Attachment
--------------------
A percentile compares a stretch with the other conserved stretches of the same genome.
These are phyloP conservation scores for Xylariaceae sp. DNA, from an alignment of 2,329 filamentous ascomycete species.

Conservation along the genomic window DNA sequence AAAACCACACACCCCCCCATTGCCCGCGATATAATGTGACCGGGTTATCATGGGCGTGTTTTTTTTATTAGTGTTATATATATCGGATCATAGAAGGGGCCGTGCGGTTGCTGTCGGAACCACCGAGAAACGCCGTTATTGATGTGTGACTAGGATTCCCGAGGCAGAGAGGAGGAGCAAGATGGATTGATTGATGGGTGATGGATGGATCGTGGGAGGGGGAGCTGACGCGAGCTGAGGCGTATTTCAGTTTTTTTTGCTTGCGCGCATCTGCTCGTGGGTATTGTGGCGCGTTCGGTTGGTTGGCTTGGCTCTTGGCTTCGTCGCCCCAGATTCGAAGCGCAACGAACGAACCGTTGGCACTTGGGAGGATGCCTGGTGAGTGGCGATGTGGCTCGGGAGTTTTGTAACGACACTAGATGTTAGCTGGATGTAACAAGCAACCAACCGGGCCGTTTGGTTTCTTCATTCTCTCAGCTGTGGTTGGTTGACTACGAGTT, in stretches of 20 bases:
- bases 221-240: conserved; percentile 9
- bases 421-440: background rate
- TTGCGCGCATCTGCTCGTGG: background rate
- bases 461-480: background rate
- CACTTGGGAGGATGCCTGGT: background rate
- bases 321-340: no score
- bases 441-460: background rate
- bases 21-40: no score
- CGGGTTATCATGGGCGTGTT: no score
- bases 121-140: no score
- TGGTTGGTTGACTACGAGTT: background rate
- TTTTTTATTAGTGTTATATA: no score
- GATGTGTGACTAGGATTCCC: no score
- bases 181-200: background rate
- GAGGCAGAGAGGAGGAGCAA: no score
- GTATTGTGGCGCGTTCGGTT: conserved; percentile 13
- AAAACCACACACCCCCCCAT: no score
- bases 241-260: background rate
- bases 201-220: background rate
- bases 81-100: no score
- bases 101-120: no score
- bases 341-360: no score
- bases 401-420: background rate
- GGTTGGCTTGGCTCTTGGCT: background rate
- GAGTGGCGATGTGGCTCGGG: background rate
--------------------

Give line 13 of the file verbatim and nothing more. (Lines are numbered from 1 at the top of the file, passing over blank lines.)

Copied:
- bases 121-140: no score